To say that the world is currently traversing a mental health crisis would be a massive understatement. The insidious impact of the COVID-19 pandemic has been widespread, and numerous individuals from a variety of backgrounds have been left struggling with issues including grief, anxiety and loneliness. The WHO has stated that close to a billion people now suffer from a chronic mental disorder, and yet, among a plethora of health conditions across the world, mental health stands out as inherently paradoxical – suffering from a mixed bag of being widely discussed but hardly understood, increasingly prevalent but inexplicably stigmatised, and visibly over-diagnosed but severely under-treated.
The theme of 2021’s World Mental Health Day, on October 10, was mental health within an unequal world; and the inequality regarding the previous year’s theme is plain to see. Despite 2020 being the year to ‘increase investment into mental health,’ the WHO Mental Health Atlas has returned some disturbing results about the true state of the services rendered to chronic sufferers of mental health issues. The global failure to provide mental support as increasingly required through the pandemic highlights that the promotional campaigns and increased media attention to these issues have not directly translated into the upscaling of the quality or accessibility of the relative services.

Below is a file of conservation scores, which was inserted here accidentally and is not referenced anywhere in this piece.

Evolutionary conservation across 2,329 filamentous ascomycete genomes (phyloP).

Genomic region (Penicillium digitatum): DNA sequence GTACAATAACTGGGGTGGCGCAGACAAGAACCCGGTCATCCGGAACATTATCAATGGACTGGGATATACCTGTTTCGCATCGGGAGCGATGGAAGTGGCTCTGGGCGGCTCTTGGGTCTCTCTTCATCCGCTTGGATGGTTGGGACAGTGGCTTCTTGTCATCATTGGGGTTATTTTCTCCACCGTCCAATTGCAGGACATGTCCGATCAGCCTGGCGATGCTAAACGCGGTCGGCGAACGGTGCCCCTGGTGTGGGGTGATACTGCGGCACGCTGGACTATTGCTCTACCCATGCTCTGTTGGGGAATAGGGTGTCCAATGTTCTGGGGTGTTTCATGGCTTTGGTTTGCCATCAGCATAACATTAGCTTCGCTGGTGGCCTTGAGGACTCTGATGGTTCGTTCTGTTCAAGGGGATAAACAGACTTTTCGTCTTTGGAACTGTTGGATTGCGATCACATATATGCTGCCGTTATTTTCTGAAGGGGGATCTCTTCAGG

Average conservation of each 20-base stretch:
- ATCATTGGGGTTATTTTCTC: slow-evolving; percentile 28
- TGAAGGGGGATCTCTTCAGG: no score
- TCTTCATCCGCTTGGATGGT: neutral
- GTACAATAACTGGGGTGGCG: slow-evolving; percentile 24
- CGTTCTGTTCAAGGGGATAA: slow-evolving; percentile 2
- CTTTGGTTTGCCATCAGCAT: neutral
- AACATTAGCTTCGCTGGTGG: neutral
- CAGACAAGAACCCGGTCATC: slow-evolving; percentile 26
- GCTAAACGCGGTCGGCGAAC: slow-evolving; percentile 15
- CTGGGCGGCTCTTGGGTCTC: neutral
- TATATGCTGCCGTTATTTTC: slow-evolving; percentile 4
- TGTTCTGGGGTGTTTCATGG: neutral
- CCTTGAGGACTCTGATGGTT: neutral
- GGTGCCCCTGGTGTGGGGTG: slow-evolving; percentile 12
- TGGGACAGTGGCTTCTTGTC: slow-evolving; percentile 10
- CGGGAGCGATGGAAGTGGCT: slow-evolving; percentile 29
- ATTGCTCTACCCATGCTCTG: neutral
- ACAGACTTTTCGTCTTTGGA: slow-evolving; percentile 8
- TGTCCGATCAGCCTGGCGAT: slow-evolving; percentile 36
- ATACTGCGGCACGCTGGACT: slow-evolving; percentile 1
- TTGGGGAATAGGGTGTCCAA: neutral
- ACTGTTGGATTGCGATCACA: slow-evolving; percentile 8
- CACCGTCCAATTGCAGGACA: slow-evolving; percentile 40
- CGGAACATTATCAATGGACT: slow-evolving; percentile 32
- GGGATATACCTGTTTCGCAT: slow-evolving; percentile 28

A silent pandemic
The 2021 theme of inequality seems especially apt in the increasingly polarised world we live in today, where a large portion of the global population experiences various forms of discrimination, despondency and disparity. The COVID-19 pandemic has only fuelled this fire; taking millions of lives and leaving even more in utter devastation, exposing the true width of the chasm of inequality in every facet of human life, and even death. While the physical health toll of the virus is visibly apparent, its psycho-social impact may often be viewed as less acute than it actually is.
The WHO sees the likelihood of the worldwide decline in mental health being a trend that lingers for many years as nothing short of impending global trauma, emphasising the need for sustained improvements to mental health in order to ensure an efficient and resilient response to the aftermath of the viral pandemic. These views were shared by the attendees of the Global Mental Health Summit 2021 in Paris, wherein policy-makers, academics and healthcare professionals alike agreed that the reinforcement of international efforts to improve mental health was a crucial component of social, economic and cultural recovery.
Global shortfalls in investment
The WHO Mental Health Atlas, released every 3 years, is a compilation of global data regarding the progress made towards achieving mental health targets set by the international health community and included in the WHO’s Comprehensive Mental Health Action Plan. The latest edition, detailing the data of over 170 member countries’ efforts to reduce mental health issues, has returned disappointing results about the existing state of global endeavours as compared to the targets set by the previous report.